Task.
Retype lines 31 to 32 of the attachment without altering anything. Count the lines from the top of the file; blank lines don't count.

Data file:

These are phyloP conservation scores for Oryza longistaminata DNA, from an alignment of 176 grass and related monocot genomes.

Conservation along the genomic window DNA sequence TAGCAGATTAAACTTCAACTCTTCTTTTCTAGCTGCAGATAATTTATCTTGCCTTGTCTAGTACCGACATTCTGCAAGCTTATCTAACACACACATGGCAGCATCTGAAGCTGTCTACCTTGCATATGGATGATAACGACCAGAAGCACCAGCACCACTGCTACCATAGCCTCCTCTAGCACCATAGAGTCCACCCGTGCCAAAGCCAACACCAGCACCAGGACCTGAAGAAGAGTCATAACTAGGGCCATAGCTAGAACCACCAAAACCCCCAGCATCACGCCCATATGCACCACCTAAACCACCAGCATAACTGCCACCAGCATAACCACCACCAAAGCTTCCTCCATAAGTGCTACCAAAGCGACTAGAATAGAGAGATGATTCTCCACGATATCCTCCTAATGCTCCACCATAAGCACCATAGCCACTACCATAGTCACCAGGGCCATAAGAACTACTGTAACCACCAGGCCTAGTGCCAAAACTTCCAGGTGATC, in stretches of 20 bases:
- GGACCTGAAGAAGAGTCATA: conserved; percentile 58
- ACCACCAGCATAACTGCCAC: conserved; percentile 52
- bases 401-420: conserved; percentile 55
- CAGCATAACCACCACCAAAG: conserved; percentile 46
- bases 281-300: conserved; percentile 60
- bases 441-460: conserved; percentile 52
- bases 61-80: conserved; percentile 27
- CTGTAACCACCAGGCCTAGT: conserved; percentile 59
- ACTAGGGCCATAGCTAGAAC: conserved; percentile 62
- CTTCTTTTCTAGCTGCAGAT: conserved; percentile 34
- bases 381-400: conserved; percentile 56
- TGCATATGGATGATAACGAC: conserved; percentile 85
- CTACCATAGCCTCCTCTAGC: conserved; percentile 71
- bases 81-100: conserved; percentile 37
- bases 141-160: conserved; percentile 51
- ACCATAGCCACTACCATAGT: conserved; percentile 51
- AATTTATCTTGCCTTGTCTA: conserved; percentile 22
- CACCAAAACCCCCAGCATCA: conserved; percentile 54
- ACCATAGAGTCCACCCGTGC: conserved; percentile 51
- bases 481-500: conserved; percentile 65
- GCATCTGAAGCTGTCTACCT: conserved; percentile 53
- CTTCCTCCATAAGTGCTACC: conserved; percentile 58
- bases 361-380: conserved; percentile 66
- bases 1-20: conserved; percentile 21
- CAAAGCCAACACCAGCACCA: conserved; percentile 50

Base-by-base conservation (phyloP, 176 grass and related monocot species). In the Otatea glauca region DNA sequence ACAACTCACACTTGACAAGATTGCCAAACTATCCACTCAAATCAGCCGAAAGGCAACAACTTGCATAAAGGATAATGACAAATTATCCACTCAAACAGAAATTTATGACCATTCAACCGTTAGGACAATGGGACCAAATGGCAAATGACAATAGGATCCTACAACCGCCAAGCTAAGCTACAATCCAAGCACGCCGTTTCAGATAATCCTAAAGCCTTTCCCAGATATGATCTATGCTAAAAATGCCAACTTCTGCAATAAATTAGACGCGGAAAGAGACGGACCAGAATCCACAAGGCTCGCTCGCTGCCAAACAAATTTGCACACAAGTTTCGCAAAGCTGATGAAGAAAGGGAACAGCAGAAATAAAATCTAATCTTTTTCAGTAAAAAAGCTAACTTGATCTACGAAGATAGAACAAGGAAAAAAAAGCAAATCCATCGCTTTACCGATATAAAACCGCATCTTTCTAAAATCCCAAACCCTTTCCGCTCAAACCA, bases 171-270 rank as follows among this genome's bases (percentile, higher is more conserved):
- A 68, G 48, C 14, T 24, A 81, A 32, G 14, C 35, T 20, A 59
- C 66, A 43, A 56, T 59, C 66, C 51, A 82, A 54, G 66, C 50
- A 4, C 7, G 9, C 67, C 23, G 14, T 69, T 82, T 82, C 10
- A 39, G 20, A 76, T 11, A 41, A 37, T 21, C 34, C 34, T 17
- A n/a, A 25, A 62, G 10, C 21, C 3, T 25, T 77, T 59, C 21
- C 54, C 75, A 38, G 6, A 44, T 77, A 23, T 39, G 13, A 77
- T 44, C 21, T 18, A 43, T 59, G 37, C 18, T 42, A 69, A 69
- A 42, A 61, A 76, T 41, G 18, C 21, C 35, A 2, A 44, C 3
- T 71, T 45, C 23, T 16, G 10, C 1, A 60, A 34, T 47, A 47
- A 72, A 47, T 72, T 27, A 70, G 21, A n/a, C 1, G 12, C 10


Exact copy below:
- A 4, C 7, G 9, C 67, C 23, G 14, T 69, T 82, T 82, C 10
- A 39, G 20, A 76, T 11, A 41, A 37, T 21, C 34, C 34, T 17